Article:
“Turkey is going through a crucial moment in its political history, reshaping its constitution while coping with the consequences of the on-going state of emergency,” declared Ingebjørg Godskesen (Norway, EC) and Marianne Mikko (Estonia, SOC), co-rapporteurs for the Parliamentary Assembly of the Council of Europe (PACE), ending a fact-finding visit to the country from 9 to 13 January 2017.
“Turkey has gone through the traumatic experiences of a failed coup d’Etat on 15 July 2016, and multiple terrorist attacks on its soil. We reiterate our solidarity with the Turkish people and condemn unequivocally all forms of terrorism” said Marianne Mikko. “In this context, the Turkish authorities are today determined to conduct, as quickly as possible, and by means of a referendum, the adoption of draft constitutional amendments, which should establish a presidential regime, thus profoundly changing the political system governing Turkey” added Ingebjørg Godsekesen.
The co-rapporteurs noted that “the current voting procedure used in the Turkish parliament is crucial, and has further polarised the political parties. Secret voting, in line with the Turkish constitution, must thus be ensured. Parliamentary debates on the future constitution, which will affect Turkish citizens, should be streamed live in their entirety, including on public TV channels. In this context, we can only but recall, along with the Venice Commission, that the stripping of the immunities of 139 MPs in May 2016 was not in line with Council of Europe standards and resulted in the current detention of 12 deputies, ie. about one quarter of the opposition HDP party, including its two co-Chairs. We see no reason why we were not given permission to visit them in prison during our visit.”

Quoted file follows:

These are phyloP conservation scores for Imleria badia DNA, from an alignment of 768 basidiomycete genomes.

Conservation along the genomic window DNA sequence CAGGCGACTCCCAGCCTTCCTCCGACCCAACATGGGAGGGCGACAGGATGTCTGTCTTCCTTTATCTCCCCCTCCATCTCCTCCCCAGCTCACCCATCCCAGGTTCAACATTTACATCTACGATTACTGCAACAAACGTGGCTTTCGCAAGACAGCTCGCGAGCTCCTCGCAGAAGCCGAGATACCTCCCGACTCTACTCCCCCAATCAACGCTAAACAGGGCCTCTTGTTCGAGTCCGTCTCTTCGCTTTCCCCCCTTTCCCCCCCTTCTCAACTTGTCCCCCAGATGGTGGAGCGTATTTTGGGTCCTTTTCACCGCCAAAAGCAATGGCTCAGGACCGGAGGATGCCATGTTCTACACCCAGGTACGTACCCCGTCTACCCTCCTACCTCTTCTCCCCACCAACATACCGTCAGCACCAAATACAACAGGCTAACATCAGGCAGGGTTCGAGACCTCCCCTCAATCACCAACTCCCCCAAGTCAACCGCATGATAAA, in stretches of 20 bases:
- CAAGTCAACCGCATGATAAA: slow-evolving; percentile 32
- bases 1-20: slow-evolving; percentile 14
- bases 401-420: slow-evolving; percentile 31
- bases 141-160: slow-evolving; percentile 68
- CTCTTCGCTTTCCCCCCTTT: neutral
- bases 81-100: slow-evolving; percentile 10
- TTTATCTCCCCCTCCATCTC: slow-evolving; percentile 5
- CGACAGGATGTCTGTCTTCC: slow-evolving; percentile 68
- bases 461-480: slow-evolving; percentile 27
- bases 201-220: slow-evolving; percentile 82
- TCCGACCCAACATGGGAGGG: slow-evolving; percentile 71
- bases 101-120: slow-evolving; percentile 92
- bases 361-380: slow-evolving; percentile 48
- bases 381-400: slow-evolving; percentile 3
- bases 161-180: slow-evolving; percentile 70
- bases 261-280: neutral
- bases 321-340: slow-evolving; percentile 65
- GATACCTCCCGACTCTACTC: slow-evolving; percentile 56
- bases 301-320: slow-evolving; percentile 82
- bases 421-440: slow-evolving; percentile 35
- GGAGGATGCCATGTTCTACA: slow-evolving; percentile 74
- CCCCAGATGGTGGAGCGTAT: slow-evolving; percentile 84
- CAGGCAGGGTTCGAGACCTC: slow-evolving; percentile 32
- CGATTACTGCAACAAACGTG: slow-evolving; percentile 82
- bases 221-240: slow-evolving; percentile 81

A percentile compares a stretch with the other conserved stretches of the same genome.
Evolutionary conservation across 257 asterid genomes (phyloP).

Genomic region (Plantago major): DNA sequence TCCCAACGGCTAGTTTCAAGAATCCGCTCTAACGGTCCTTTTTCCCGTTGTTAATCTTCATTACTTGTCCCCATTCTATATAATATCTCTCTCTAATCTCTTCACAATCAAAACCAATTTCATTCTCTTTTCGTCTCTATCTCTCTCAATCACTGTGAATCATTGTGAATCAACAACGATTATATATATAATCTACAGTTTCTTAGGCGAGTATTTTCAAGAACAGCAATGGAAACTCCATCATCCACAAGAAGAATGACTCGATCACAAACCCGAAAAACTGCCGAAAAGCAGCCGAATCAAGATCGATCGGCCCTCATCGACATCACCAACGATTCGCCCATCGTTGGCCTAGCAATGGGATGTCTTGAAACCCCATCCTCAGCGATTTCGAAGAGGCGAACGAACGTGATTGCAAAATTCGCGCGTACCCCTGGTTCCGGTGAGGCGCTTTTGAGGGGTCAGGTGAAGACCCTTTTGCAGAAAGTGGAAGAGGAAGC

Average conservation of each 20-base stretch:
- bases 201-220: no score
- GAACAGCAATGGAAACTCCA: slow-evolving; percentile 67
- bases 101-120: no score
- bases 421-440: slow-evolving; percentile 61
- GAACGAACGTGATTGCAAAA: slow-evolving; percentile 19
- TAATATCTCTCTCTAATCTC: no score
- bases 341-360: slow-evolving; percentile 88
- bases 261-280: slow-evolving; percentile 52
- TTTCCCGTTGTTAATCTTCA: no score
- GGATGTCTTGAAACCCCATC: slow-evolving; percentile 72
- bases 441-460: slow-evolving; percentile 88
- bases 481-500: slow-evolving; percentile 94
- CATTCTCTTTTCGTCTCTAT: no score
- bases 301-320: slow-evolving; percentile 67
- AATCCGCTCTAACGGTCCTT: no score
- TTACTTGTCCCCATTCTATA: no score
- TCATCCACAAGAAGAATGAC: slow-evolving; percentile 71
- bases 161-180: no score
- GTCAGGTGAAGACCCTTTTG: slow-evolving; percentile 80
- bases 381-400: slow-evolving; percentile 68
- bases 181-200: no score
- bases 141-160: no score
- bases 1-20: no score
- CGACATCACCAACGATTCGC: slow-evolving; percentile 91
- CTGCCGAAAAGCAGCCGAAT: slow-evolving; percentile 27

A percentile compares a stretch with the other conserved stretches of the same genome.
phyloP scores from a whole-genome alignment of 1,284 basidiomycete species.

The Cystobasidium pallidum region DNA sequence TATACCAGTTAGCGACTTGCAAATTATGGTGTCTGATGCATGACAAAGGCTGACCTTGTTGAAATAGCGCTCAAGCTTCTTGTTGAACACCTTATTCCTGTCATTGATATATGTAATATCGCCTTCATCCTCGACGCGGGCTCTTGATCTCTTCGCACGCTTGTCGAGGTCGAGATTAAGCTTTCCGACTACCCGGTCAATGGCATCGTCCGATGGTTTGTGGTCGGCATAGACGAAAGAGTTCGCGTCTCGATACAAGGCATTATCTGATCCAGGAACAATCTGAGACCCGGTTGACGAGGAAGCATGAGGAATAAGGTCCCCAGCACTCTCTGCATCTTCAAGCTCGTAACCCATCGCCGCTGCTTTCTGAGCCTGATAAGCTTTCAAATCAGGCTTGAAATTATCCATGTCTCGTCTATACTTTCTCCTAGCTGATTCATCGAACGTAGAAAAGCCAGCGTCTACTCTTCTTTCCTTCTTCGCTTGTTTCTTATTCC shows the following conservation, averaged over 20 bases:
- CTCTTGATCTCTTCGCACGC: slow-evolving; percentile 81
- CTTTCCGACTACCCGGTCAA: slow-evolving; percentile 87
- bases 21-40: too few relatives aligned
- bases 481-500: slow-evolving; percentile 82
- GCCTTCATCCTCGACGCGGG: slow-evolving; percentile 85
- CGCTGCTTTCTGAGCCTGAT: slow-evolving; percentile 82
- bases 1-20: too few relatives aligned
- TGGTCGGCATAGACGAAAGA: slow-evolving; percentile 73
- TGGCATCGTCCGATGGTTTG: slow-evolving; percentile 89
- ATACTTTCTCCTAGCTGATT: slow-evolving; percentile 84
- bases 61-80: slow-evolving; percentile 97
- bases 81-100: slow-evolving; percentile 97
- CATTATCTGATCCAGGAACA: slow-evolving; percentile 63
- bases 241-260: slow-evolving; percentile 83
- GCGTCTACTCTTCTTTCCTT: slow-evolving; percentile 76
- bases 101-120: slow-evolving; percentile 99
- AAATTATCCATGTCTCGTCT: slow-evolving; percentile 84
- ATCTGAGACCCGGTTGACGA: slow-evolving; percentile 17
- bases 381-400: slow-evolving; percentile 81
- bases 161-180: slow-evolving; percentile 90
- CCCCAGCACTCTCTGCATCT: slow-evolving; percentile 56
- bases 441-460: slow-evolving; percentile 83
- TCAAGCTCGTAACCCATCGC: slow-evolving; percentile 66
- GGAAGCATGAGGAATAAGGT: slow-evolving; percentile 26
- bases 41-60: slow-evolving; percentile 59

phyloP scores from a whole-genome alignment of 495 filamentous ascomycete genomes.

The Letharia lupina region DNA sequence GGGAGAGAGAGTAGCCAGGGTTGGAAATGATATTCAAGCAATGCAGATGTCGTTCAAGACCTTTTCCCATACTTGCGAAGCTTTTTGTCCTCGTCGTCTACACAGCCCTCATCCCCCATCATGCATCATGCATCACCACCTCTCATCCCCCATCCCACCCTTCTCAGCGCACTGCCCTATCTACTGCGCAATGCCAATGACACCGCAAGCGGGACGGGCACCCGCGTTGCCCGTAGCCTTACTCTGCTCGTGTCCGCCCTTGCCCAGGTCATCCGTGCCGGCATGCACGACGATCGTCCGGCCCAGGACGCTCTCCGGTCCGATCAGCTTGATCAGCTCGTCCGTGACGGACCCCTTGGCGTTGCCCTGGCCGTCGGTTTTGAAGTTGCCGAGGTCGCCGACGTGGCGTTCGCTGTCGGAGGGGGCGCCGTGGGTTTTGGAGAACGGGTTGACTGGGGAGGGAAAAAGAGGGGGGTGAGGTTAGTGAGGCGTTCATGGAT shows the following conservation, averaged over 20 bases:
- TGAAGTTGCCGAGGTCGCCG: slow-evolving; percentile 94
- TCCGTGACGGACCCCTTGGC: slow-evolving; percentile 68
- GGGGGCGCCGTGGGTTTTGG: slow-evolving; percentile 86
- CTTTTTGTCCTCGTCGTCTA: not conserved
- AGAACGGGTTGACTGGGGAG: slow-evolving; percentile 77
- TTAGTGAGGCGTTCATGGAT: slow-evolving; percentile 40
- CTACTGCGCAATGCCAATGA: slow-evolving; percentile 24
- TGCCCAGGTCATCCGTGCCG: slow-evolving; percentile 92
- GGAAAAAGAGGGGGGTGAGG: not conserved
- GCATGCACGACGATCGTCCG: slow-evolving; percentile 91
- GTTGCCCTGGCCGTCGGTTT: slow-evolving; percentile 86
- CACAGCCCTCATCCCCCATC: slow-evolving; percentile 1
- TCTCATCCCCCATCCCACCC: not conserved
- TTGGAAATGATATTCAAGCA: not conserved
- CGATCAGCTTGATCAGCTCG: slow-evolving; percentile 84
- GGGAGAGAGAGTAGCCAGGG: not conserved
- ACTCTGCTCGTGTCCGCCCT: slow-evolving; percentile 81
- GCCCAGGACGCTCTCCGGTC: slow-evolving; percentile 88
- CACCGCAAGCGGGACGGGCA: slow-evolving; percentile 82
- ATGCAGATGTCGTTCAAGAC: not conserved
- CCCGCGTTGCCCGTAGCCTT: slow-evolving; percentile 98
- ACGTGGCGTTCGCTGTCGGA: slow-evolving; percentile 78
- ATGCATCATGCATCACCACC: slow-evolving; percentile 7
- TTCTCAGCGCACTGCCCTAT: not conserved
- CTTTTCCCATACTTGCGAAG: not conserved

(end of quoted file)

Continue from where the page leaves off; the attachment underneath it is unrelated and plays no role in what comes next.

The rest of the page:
“While it is the sole right of Turkish citizens to decide on their political system, it is the duty of Turkey, one of the founding members of the Council of Europe, to ensure that the revised constitution complies with Council standards.” said Ms Mikko. Ms Godseksen added that ”in this respect, we have serious concerns as to whether the current text provides sufficient checks and balances, ensures the separation of powers and guarantees the independence of the judiciary. These are cornerstones of democratic societies and are shared Council of Europe norms”.
They also discussed at length the consequences of the state of emergency – put in place following the failed coup attempt on 15 July 2016 – on human rights, democracy and the rule of law. They concluded that “holding a referendum under a state of emergency will raise serious challenges: the situation of media freedom is alarming and fundamental rights, such as freedom of assembly, are likely to be restricted. This may not be conducive to a level playing field election campaign environment.”
During their visit to Istanbul and Ankara, which was carried out in the context of the Assembly’s post-monitoring dialogue with Turkey, the co-rapporteurs had meetings with the Vice-President of the Grand National Assembly, the Minister of Education, the Deputy Ministers of Foreign Affairs and Justice, representatives of the Ministry of Internal Affairs, the Turkish delegation to PACE, members of the political groups represented in parliament, the President of the parliament’s Justice Committee, the Ombudsman, representatives of trade unions and NGOs, and the diplomatic community, representatives of the media and NGOs, academics and local authorities.
On 14 December 2016 the PACE Monitoring Committee requested an opinion from the Venice Commission – the Council of Europe’s independent body of legal experts – on the constitutional changes, to be adopted on 10-11 March 2017. The committee has also requested that the Assembly hold an urgent debate on the functioning of democratic institutions in Turkey during its forthcoming part-session (23-27 January 2017).